The first one does precisely what its name suggests – it scales probabilities to fit them into zero-one interval. The second helper transforms scaled probabilities into a sequence of thresholds. Any threshold is a sum of probabilities assigned to options up to the current one. For instance, if we have four options with probabilities 10%, 20%, 55% and 15%, the thresholds will be 10%, 30%, 85% and 100%. We use the thresholds to pick transforms in the chooser function.

```
(defn chooser [probs options]
(let [threshes (accumulate (scale probs))
chsr (for [[t o] (map vector threshes options)]
[#(< % t) o])]
(fn []
(let [v (clojure.core/rand)]
(loop [[checker option] (first chsr) other (next chsr)]
(if (checker v)
option
(recur (first other) (next other))))))))
```

Several things go on here. The function takes two sequences: one with the probabilities for each option and the other with the options themselves. First, it scales probabilities and computes the thresholds by means of the above helpers. Next, it assembles a sequence of options paired with the functions (created via lambda expression), which simply check whether an argument lies below the threshold associated with an option. Once this last sequence is in place, it is easy to create the so much desired function yielding different options with different probabilities – that’s precisely what our chooser returns. This selector-function generates a random number and then successively applies the threshold-functions to it. Once one yielding truth is reached, it returns the corresponding option to the caller. Sincerely speaking, I can’t say what makes me fear the task of creating such a simple thing.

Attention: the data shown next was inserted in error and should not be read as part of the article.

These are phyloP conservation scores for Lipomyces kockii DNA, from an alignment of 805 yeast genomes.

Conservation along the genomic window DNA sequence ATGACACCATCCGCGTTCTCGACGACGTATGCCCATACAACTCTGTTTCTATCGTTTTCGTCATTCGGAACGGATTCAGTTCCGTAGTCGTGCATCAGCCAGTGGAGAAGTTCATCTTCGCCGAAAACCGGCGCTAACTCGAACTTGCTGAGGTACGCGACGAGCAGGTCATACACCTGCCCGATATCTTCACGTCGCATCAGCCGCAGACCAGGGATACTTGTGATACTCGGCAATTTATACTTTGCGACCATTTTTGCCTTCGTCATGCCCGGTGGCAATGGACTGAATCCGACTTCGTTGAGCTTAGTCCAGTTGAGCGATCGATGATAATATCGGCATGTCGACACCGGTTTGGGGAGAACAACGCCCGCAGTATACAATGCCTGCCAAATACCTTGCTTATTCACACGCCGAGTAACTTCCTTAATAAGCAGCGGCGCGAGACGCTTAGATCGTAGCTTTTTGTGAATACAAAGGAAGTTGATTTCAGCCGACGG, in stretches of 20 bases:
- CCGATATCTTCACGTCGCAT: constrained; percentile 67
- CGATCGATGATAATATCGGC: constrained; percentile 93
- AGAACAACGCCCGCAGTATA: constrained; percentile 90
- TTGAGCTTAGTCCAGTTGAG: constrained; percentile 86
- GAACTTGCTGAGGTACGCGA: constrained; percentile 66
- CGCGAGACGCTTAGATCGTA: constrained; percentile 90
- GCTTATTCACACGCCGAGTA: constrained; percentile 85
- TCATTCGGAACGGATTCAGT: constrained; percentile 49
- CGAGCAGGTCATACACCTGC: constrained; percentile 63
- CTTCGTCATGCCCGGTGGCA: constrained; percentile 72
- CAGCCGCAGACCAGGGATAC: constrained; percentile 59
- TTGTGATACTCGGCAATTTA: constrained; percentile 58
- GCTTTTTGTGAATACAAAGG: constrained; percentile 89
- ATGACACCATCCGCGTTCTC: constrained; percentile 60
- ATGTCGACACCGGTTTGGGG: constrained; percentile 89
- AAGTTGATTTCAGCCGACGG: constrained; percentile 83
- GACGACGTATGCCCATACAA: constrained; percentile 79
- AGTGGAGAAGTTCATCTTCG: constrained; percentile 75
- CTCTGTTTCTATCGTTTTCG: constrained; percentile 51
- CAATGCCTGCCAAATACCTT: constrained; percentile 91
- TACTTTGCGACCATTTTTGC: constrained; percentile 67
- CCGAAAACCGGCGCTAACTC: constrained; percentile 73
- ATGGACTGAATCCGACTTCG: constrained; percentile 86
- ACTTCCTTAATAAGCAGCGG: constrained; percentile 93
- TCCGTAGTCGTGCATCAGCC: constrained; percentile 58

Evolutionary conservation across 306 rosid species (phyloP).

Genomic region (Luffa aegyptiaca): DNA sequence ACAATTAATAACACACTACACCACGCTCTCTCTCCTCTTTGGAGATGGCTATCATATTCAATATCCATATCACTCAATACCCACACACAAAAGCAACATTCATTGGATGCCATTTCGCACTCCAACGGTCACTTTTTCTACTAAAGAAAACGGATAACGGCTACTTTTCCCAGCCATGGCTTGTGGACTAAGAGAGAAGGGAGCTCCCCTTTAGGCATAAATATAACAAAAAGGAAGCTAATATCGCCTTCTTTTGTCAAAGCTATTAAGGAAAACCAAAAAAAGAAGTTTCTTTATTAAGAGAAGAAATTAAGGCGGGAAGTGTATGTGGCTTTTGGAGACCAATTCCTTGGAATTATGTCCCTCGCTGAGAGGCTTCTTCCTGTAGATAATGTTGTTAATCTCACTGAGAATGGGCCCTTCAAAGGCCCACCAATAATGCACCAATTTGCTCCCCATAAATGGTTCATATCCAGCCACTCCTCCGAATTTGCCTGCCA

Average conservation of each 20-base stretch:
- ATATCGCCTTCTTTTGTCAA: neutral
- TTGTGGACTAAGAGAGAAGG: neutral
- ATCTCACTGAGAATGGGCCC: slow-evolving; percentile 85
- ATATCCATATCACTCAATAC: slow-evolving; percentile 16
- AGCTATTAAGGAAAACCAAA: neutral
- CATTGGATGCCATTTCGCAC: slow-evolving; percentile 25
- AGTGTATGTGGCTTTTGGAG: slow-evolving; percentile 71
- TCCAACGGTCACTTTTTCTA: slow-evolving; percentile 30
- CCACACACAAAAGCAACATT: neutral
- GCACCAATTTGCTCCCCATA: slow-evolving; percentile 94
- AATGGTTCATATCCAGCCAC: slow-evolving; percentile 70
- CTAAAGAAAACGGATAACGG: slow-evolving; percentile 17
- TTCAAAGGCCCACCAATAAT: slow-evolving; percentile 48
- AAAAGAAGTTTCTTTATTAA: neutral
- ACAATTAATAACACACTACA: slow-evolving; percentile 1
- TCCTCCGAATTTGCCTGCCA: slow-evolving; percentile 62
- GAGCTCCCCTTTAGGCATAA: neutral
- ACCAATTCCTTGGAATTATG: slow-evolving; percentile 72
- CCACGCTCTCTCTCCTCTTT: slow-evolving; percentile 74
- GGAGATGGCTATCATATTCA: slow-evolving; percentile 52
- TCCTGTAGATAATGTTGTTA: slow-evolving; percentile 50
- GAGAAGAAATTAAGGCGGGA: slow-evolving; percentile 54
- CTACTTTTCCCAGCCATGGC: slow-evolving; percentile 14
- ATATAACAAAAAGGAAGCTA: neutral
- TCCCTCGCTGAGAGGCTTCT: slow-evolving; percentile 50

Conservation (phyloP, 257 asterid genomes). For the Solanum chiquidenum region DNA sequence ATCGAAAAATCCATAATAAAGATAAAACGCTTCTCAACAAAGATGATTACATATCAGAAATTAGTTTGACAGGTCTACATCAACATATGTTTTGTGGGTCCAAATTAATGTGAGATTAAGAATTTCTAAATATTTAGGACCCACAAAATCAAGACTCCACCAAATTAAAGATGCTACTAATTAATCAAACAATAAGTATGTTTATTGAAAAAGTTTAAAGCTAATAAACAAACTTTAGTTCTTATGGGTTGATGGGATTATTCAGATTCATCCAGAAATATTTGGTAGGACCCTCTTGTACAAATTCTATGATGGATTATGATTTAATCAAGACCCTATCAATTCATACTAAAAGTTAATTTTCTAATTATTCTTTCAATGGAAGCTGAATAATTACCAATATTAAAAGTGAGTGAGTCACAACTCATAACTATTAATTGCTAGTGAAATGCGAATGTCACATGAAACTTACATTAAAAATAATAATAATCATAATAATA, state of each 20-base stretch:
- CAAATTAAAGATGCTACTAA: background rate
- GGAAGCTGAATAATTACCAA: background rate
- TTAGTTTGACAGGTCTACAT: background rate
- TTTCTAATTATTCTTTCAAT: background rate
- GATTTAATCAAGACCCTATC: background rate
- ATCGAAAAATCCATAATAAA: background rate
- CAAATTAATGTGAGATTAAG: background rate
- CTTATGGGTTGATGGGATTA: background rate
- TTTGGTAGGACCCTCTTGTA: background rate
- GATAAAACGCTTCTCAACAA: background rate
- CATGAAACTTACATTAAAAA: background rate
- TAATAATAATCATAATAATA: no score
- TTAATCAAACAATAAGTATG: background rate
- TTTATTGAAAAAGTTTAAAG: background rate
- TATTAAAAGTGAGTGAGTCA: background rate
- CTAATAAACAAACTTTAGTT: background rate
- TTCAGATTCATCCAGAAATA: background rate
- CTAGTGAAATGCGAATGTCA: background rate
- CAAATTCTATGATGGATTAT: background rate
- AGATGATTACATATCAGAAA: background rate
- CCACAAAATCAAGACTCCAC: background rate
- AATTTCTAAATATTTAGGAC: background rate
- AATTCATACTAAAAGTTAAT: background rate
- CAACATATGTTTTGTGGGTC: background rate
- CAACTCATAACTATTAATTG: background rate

By this moment, we have the functions, responsible for creating affinities and offering us a choice mechanism. That’s enough to accomplish our main goal – create a Barnsley’s system implementation. Moreover, with all this utility in place, the last step looks straightforward:

```
(defn fern [transforms]
(let [selector (chooser
(map #(nth % 6) transforms)
(map #(apply affinity (take 6 %)) transforms))]
(fn [[x y]]
((selector) x y))))
```

For the sake of simplicity, I've decided that the fern function should accept a sequence of vectors, holding seven numbers each – the affinity quotients, followed by the corresponding probability. Most of the work in fern is actually done to separate these from each other and properly call the chooser function. Its first argument (probabilities) is assembled by taking the seventh (sixth zero-based) element of each incoming vector. The second one – the collection of transforms – comes as a result of applying affinity function to the first six elements (quotients) of each incoming sequence. The fern returns one more function (yeah, that’s FP), which, when passed two coordinates of a point, calls the selector to get the transform and applies it to the point, thus returning the next one. That’s all – now a trajectory of our system can be easily generated by means of the built-in iterate function:

```
(def default-fern
[[0.0 0.0 0.0 0.16 0.0 0.0 0.01]
[0.85 0.04 -0.04 0.85 0.0 1.6 0.85]
[0.2 -0.26 0.23 0.22 0.0 1.6 0.07]
[-0.15 0.28 0.26 0.24 0.0 0.44 0.07]])
(take 100 (iterate (fern default-fern) [0.0 0.0]))
```

The above code produces the first 100 two-dimensional points of the original version of the Barnsley fern. The final step should be attaching some visualization to our herd of functions. I haven’t done this in Clojure, since the fern fits nicely into a section of my site devoted to simple chaotic systems. Now it has its own page, so feel free to visit it to experiment with parameters and watch the impressive pictures produced by Barnsley’s system.